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The State of Tamil Nadu & Anr Vs. Glory [2001] Insc 130 (2 March 2001)

M.B. Shah & S.N. Variava S. N. Variava, J.

Leave granted.

Heard parties.

L.T.J

This Appeal is against an Order dated 22nd March, 2000.

By this Order a detention Order dated 15th May, 1999 has been quashed on the following reasoning :

"2. The ground case which forms the immediate basis for passing the order of detention is said to have taken place on 4.5.99 at 9.15 p.m. The detenu was found committing the offence punishable under Section 4(1-A) of the Tamil Nadu Prohibition Act and the offence is registered in Crime no.834/99 on the file of the Prohibition and Enforcement Wing, Thuckkalay. There are totally 11 adverse cases, the last of which is stated to have taken place at 05.00 a.m. on 4.5.1999, for which offences under the Tamil Nadu Prohibition Act came to be registered in Crime No. 383/99 on the file of the Thiruvattar Police Station. The first information report regarding to that case in the last adverse case referred to above is found at page 115 of the booklet and it shows that the accused/detenu was arrested.

Page 121 of the booklet contains the general diary for the last adverse case and it shows that the arrested accused was sent for remand. It is contended by the learned counsel for the petitioner that if he was in remand pursuant to this arrest at 5.00 a.m. on 4.5.199, in the last adverse case, then there must be material in the form of Court orders to show that the arrested accused was released on bail on the being produced before the Court for remand. But there is no material at all to show that the arrested accused in the adverse case was released on Bail. Though it may be a bailable offence, yet there must be record to show that the arrested accused in the last adverse case was let on bail, which facilitated him to commit the offence in the ground case on the same day. The detaining authority, in the absence of materials showing that the arrested accused in the last adverse case was released on bail, ought to have applied his mind to that aspect and asked for a clarification from the sponsoring authority as to the circumstance under which the accused in the ground case was found involving himself in the later part of the same day.

Since he had not done it, there is a clear non application of mind on the part of the detaining authority, which vitiates the order of detention.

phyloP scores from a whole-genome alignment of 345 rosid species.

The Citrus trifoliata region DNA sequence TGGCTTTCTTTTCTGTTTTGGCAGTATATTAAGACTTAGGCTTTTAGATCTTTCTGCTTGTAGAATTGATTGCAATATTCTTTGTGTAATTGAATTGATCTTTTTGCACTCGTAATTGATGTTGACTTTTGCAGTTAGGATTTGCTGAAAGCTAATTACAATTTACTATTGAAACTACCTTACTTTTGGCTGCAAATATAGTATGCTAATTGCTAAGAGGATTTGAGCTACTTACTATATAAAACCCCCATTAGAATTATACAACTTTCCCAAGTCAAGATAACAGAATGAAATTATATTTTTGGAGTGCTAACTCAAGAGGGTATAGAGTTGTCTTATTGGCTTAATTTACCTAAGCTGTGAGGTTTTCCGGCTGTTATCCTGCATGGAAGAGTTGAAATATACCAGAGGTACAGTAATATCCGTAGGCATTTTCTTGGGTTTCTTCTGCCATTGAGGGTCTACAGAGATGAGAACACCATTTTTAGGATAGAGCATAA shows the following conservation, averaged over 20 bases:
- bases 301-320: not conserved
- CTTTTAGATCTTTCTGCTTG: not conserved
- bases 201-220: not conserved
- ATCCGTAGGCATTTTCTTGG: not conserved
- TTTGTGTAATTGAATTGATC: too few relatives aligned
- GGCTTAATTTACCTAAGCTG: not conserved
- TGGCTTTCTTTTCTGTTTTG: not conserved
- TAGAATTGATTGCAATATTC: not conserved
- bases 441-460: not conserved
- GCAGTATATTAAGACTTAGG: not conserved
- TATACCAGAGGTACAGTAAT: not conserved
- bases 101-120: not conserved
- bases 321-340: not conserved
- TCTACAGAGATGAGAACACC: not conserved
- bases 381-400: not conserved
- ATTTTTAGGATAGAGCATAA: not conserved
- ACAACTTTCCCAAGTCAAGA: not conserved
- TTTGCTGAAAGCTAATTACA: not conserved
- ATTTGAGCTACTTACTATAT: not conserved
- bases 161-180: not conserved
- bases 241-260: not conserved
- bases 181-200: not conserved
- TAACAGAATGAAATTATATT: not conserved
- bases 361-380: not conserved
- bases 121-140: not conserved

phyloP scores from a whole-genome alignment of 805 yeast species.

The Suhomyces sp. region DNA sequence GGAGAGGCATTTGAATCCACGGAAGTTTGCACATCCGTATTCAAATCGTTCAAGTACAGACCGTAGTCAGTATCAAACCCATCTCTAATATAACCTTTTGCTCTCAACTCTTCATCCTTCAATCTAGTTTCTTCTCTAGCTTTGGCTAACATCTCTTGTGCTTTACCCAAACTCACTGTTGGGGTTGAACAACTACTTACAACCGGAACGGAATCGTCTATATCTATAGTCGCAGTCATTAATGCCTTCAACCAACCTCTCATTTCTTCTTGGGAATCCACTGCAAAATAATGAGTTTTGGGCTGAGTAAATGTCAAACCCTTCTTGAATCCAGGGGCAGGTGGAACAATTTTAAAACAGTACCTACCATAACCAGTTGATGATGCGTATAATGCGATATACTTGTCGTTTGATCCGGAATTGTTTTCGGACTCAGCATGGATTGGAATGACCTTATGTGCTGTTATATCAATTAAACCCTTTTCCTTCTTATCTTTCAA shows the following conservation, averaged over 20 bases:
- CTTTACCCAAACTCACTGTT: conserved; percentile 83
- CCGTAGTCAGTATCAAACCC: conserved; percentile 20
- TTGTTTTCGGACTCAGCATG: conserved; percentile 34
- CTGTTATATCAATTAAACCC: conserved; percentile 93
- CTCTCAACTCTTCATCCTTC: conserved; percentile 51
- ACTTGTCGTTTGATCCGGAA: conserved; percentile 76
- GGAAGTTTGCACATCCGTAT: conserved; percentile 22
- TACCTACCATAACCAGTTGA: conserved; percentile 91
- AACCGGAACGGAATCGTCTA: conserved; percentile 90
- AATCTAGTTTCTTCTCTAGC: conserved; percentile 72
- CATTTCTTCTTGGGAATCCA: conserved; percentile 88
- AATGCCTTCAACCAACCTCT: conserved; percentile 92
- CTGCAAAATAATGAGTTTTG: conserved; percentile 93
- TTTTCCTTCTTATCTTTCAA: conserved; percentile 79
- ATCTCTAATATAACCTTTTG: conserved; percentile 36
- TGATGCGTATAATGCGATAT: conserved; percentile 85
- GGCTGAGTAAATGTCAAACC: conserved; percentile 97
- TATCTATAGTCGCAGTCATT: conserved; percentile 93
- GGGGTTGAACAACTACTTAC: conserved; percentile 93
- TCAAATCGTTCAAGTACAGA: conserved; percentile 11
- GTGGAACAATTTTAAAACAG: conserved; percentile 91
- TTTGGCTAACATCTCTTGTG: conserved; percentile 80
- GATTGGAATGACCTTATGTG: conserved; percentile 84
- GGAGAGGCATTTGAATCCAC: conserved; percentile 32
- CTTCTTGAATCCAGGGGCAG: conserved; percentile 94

It could not be denied that there were 11 adverse cases against the detenu. As has been noted the last adverse case was on 4th May, 1999 at 5 a.m. We have also been shown page 115 of the booklet wherein the First Information Report has been recorded. The last adverse notice, referred to by the Judge reads as follows :

Sl.No .

Name of the Range Section of Law Disposal/Present Stage 11.

Thiruvattar P.S.

Cr.No. 383/99 Dated 4.5.99 4(1)(a) TNP Act 1937 Thiru Rasalam. S/o Ponnaiyan was found in possession of 5 litre illicit distilled arrack in a 5 litre black coloured plastic can. He was arrested on 4.5.99 with the contrabands. The case was charged on 4.5.99 and pending trial.

From the above it is clear that this does not show that the detenu had been remanded to judicial or police custody in this case.

We have also seen page 121 of the booklet containing the general diary for the last adverse case. We do not find any statement in this booklet which shows that the accused has been sent for remand. The only statement is as follows :

"I have taken up the investigation and inquired the witnesses and recorded their statements. I have enclosed their copies. I have inquired the accused. The Accused without any coercion or fear accepted their guilt of having in possession of illicit arrack and confirmation of the guilt from the statements of the witnesses and confession statement made by the accused accepting their guilt, I have closed my investigation and filed the charge sheet for the commission of offences under mentioned Section and sent the same to the Judicial Magistrate Court Padmanabhapuram.

General Diary of the Court continues." A plain reading of this statement shows that what has been sent to the Judicial Magistrate is the charge sheet for the commission of the offence. The High Court seems to have misread the same and concluded that the detenu had been remanded to judicial custody.

The learned Judges have themselves noted that the offence is a bailable offence. The facts show that the Detenu was again caught in the evening committing the same offence. Thus apart from the fact that there is nothing on record to show that the Detenu had been remanded to judicial custody, the factual position was that the accused had been apprehended on the same evening committing the same offence.

It is, therefore, apparent that without taking into consideration these facts, the High Court has quashed the detention order. The impugned Order of the High Court cannot be sustained and it is hereby set aside. However, the Detention Order was of 1999. The same had been quashed by the High Court in March 2000. The period of detention is over. In our view, this is not a case where the Detenu should be made to surrender to undergo the remaining period of detention.

The Appeal stands disposed off accordingly. There will be no Order as to costs.

 

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